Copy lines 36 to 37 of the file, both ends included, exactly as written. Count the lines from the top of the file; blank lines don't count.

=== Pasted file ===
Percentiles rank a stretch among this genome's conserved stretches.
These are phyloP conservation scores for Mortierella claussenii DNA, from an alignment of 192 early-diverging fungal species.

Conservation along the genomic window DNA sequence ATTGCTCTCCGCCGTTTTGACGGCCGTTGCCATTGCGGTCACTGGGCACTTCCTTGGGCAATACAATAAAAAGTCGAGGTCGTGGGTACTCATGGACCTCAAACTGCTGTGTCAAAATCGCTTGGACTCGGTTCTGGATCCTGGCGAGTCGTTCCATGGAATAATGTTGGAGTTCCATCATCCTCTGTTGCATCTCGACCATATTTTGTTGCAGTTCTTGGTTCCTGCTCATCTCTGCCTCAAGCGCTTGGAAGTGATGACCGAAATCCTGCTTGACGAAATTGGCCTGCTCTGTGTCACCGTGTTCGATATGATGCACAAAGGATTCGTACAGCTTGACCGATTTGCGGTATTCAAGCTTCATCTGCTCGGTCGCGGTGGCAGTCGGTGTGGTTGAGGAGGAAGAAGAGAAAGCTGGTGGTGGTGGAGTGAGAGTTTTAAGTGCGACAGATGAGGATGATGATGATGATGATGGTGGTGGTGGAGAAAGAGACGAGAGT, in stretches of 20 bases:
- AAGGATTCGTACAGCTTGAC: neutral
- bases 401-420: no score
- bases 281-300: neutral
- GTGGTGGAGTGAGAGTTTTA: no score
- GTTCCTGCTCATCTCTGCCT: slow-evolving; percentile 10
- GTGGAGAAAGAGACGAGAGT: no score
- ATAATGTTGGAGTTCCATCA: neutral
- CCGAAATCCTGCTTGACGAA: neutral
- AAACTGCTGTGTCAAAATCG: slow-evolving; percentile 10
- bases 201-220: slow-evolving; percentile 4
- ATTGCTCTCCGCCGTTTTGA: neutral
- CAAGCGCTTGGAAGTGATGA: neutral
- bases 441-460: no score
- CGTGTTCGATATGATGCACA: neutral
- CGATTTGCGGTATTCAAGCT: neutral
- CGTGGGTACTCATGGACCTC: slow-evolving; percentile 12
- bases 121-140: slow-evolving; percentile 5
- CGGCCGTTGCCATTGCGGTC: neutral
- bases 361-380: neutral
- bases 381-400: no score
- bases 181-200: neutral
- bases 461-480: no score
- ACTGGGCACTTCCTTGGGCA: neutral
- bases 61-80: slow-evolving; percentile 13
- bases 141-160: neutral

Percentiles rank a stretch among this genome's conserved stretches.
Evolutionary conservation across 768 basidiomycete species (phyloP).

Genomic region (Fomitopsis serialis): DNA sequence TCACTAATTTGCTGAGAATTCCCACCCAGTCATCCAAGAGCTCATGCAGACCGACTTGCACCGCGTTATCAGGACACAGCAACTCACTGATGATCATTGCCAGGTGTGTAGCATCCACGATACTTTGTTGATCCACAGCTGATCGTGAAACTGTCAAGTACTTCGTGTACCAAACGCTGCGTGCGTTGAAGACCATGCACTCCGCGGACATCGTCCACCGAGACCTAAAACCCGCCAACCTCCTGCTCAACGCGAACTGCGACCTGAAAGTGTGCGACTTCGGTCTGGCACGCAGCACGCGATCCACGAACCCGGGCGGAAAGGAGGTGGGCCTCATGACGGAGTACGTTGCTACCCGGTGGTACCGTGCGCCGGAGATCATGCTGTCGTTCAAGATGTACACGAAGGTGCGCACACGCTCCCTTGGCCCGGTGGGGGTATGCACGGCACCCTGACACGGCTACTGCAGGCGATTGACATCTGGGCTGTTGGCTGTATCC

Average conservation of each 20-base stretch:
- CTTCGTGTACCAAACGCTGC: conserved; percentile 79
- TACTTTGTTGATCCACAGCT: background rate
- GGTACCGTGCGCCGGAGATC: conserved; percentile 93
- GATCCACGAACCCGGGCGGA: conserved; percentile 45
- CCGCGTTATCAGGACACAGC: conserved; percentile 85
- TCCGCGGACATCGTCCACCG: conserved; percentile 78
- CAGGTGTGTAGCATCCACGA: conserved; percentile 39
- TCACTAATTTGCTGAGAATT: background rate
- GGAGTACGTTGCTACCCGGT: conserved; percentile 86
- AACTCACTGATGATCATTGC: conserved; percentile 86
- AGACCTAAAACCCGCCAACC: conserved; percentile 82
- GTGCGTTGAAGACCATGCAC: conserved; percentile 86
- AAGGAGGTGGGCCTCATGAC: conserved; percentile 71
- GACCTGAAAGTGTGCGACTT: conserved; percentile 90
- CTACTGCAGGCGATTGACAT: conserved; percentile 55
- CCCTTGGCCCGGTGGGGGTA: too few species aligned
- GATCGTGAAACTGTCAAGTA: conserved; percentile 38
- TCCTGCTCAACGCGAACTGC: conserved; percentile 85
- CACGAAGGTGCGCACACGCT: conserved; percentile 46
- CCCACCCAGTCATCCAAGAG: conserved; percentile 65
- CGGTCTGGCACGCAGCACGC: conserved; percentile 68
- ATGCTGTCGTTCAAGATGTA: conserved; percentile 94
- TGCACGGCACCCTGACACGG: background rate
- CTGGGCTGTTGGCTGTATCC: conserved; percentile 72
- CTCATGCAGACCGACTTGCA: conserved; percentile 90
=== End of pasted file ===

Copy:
- GATCCACGAACCCGGGCGGA: conserved; percentile 45
- CCGCGTTATCAGGACACAGC: conserved; percentile 85